When my EKG stress test turned up evidence of heart disease, my cardiologist ordered an angiogram. It would use a radioactive dye to show any blockages in the blood flow. The test was to done at St. Rose Hospital, a small and financially strapped institution in Hayward.
I arrived early the day of the test and was mildly sedated. The procedure involves inserting a catheter into an artery in the thigh and threading it up through the body to the arteries that supply blood to the heart.
I remember nothing of the procedure. The sedation kept me in a sleep-like state. Next thing I knew Dr. Jain was rousing me and pointing to a television monitor overhead.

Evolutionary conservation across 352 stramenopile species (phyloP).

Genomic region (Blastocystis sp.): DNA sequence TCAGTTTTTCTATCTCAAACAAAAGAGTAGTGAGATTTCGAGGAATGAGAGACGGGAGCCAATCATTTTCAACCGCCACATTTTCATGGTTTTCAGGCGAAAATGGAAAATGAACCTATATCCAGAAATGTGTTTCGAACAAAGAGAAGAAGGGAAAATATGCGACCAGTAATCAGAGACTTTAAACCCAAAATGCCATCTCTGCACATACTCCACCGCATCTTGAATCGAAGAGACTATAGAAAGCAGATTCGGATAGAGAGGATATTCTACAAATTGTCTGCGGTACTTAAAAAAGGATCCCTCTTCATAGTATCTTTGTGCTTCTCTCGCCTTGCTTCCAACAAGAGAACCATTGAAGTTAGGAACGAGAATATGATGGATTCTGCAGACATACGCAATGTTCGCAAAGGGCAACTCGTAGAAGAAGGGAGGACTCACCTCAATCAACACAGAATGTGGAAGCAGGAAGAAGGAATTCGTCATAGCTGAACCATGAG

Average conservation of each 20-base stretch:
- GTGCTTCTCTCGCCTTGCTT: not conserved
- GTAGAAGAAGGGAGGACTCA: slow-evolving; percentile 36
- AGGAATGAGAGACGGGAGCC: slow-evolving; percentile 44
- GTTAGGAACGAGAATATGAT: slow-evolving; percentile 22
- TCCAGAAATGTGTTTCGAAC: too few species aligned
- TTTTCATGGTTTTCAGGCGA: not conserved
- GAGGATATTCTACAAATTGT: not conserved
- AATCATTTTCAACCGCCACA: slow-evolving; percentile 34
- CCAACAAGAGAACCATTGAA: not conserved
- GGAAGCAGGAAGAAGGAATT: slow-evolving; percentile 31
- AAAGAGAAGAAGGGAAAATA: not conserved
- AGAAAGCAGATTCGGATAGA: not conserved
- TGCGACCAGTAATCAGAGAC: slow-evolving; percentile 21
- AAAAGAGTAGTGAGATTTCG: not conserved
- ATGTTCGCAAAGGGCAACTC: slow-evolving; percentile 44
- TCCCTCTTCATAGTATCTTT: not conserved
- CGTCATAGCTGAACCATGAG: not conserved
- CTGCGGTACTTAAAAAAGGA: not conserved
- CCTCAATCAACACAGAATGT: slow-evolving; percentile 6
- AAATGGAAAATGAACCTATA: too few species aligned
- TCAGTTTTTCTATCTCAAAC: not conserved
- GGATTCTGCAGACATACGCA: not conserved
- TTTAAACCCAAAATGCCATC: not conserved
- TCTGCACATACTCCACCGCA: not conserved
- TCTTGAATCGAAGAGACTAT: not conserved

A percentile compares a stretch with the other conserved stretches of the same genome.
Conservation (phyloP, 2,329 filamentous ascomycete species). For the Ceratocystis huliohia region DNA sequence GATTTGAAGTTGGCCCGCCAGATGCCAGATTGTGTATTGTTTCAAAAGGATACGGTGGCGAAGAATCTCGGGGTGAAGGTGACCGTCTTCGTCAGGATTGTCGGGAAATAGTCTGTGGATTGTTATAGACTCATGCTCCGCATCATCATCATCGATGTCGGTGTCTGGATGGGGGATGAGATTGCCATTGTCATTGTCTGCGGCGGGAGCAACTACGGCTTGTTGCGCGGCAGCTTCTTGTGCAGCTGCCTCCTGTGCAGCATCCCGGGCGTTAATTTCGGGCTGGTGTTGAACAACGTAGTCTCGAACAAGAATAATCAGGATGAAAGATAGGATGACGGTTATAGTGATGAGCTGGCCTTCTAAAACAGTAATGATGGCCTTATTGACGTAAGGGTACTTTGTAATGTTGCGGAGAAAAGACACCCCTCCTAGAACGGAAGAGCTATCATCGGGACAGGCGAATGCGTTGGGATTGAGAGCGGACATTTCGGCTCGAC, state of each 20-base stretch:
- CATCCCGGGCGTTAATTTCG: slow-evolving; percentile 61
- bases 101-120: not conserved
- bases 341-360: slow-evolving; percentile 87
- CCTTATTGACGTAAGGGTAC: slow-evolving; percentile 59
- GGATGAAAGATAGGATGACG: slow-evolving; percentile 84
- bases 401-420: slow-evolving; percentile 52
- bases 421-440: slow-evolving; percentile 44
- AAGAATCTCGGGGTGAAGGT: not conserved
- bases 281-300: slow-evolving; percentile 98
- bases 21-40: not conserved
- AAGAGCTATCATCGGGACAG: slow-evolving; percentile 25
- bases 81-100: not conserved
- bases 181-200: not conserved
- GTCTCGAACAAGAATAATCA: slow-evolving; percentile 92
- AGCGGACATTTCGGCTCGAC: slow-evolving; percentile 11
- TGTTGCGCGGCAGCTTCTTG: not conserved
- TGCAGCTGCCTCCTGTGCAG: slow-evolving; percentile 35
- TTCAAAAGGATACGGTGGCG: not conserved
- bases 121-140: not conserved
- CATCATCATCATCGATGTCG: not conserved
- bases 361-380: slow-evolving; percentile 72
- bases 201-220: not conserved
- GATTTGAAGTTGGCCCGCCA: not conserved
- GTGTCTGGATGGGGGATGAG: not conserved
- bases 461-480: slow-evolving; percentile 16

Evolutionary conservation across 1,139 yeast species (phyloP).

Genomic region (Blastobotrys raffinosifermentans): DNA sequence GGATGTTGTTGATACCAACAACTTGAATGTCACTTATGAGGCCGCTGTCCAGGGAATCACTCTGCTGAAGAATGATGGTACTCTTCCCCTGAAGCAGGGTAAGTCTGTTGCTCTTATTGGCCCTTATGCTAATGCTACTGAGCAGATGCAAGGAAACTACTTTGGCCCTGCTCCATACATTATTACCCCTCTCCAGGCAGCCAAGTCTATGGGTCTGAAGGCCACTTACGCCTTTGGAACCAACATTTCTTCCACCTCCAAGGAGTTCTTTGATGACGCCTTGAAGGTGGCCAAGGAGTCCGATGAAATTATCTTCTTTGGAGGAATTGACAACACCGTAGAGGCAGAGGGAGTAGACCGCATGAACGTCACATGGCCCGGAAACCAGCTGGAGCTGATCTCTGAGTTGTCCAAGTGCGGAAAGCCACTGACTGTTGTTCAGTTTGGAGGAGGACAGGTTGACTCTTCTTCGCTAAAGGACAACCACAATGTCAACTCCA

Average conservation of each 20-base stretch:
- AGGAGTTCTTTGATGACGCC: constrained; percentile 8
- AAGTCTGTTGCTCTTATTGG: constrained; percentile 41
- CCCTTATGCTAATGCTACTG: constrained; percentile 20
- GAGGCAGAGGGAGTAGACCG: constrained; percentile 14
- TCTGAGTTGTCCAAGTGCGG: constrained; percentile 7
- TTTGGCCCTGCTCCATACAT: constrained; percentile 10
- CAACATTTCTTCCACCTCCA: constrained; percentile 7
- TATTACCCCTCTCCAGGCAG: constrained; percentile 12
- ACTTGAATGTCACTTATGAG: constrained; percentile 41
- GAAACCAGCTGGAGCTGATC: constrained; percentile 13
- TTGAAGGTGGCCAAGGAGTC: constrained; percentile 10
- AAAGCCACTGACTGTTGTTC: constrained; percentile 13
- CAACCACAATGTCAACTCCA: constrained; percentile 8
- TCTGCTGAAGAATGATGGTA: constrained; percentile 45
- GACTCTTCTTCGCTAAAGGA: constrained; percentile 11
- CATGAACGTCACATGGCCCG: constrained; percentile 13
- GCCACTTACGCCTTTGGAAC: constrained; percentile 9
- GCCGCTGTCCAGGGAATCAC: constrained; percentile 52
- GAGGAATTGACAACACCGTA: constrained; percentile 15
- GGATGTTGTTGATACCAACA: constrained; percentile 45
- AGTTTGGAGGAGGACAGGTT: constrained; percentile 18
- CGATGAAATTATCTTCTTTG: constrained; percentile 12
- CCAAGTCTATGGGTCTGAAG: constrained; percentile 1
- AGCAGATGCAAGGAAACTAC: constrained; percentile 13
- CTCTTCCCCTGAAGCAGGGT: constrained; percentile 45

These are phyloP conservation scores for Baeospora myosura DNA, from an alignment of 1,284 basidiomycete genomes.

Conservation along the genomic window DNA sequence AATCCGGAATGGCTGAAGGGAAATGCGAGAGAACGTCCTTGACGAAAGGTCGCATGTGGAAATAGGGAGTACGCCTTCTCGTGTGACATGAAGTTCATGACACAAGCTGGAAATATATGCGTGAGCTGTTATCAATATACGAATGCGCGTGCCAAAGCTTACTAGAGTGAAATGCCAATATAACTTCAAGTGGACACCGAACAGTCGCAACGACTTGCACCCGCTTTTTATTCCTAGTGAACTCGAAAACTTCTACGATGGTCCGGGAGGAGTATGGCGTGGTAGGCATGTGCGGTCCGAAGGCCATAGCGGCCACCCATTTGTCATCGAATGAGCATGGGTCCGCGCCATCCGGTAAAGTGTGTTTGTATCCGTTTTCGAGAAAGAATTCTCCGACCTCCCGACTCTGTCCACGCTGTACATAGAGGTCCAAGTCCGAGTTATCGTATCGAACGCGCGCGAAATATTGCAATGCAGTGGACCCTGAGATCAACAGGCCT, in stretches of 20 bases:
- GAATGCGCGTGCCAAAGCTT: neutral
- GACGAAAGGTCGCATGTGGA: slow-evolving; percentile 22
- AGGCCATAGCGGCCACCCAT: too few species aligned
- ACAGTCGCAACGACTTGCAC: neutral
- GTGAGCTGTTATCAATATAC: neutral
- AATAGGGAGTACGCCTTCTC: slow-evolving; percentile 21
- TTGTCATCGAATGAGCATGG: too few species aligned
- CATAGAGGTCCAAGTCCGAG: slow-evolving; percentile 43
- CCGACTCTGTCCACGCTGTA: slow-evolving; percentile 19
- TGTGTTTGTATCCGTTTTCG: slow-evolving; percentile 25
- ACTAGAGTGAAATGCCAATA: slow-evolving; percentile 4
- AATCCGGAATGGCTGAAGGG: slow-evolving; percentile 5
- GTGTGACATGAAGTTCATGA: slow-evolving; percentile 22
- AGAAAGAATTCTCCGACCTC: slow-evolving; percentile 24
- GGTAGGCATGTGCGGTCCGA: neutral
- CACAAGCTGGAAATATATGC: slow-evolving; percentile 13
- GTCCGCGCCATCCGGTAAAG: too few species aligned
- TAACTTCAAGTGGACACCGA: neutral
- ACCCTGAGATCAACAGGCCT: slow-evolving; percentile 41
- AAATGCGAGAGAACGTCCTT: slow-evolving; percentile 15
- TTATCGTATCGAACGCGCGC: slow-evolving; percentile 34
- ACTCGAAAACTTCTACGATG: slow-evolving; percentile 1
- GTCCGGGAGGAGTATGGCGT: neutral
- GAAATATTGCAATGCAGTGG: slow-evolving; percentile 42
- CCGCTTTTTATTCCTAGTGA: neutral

Where the main artery to the heart branched out in three directions, I saw the bottleneck. A blood vessel the thickness of a pencil narrowed suddenly to the diameter of a toothpick. I was groggy but I understood. My life was hanging by not much more than a thread.
A little later, when the sedation had worn off, Dr. Jain visited my hospital bed to stress the seriousness of the situation. The blockage was about 95 percent. Or to put it another way, only five percent of the potential blood flow was reaching the heart. No wonder my chest hurt when I exerted myself!
Dr. Jain introduced me to a surgeon who could have done the procedure within days. But I had learned to check everything first with my insurance company, and therein a glitch arose.
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